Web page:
OLDWICK, N.J.--(BUSINESS WIRE)--U.S. asbestos loss payouts grew by 9% to $3.2 billion in 2016, exceeding the long-term average of $2.4 billion, according to a new A.M. Best report. However, a 24% year-over-year drop in incurred asbestos losses fueled an overall 17% decline in asbestos and environmental (A&E) incurred losses in 2016. Overall, A.M. Best is maintaining its estimate for net asbestos losses for the U.S. property/casualty (P/C) industry at $100 billion, with net environmental losses estimated at $42 billion.
The Best’s Special Report, titled, “Asbestos Losses Continue to Rise; Environmental Losses Remain Stable,” notes that the industry paid out more in losses than it has incurred over the past five years, paying out $17.6 billion for asbestos and environmental claims while incurring $13.6 billion in losses. Industry funding of net A&E exposures of $142 billion has reached approximately $127 billion, broken down by $102 billion in cumulative paid-to-date losses and $25 billion in reserves set aside for future payments. This translates into a funding rate of 90% of ultimate A&E exposures, or approximately $87 billion of asbestos funding (87% funded) and $41 billion of environmental funding (97% funded).
A.M. Best utilizes a combination of three approaches when evaluating an insurer’s A&E reserve adequacy: historic premium market share, post-1990 paid loss share (1991–2016) and three-year survival ratios. A.M. Best believes that at the current payout levels, all A&E reserves will be depleted in roughly seven years, barring additional reserve strengthening. Asbestos losses have shown no sign of subsiding, with the industry reporting an average of $2 billion in additional losses each year during the 2012-2016 period, and annual asbestos loss payments have exceeded $2 billion every year since 2002. Environmental losses have been more stable during the 2012-2016 timeframe, although the potential for larger settlements remains a risk as original sites are revisited and found to be more toxic than originally thought. However, the majority of mega-losses have been long since settled, and so the industry looks to have funded most of its environmental liabilities.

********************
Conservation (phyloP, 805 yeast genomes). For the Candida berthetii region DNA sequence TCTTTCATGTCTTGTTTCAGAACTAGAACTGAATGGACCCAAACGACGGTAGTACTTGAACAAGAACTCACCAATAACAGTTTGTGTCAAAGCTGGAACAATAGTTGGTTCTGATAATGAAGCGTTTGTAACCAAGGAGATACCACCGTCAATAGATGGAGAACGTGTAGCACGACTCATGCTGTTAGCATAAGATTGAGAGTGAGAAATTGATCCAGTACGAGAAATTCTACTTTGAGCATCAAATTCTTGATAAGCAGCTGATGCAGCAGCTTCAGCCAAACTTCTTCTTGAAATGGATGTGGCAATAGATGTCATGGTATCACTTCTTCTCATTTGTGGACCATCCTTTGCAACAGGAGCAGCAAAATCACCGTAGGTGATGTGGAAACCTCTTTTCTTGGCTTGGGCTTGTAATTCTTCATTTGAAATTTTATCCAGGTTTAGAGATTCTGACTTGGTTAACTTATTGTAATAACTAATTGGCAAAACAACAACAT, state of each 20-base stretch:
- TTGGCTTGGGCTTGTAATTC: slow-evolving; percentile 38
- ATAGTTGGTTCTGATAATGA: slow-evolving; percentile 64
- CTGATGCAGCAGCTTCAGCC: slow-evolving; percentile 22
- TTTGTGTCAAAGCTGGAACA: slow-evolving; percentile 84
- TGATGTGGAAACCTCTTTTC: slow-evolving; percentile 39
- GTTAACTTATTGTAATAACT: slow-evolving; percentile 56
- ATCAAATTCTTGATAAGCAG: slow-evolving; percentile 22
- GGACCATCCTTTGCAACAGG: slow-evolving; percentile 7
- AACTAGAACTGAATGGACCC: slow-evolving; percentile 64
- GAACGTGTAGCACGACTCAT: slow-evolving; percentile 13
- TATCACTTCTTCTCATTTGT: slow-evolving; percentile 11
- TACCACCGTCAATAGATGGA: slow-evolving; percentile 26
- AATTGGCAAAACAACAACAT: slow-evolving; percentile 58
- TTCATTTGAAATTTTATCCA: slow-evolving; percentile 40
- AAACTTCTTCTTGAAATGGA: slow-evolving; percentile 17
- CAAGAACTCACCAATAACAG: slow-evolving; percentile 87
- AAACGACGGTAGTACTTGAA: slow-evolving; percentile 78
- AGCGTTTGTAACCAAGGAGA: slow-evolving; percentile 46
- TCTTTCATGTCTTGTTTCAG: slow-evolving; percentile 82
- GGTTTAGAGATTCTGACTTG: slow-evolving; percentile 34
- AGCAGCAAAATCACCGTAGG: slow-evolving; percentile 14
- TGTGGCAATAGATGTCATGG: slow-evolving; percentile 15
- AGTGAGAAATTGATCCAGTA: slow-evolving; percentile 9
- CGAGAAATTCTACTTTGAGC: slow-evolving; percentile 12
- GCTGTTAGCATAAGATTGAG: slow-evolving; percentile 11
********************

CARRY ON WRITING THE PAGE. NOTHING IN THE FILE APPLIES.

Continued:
Quantifying the industry’s ultimate loss exposure is extremely difficult as the evolution of asbestos medical effectiveness through improved therapies, emerging drug combinations and early diagnosis continues. Additionally, A.M. Best believes the property/casualty industry’s asbestos losses will continue to be an issue given an unstable environment faced with evolving litigation. A.M. Best will continue to monitor asbestos litigation and losses and will periodically revisit its benchmarks as needed.
To access the full copy of this special report, please visit http://www3.ambest.com/bestweek/purchase.asp?record_code=268252.
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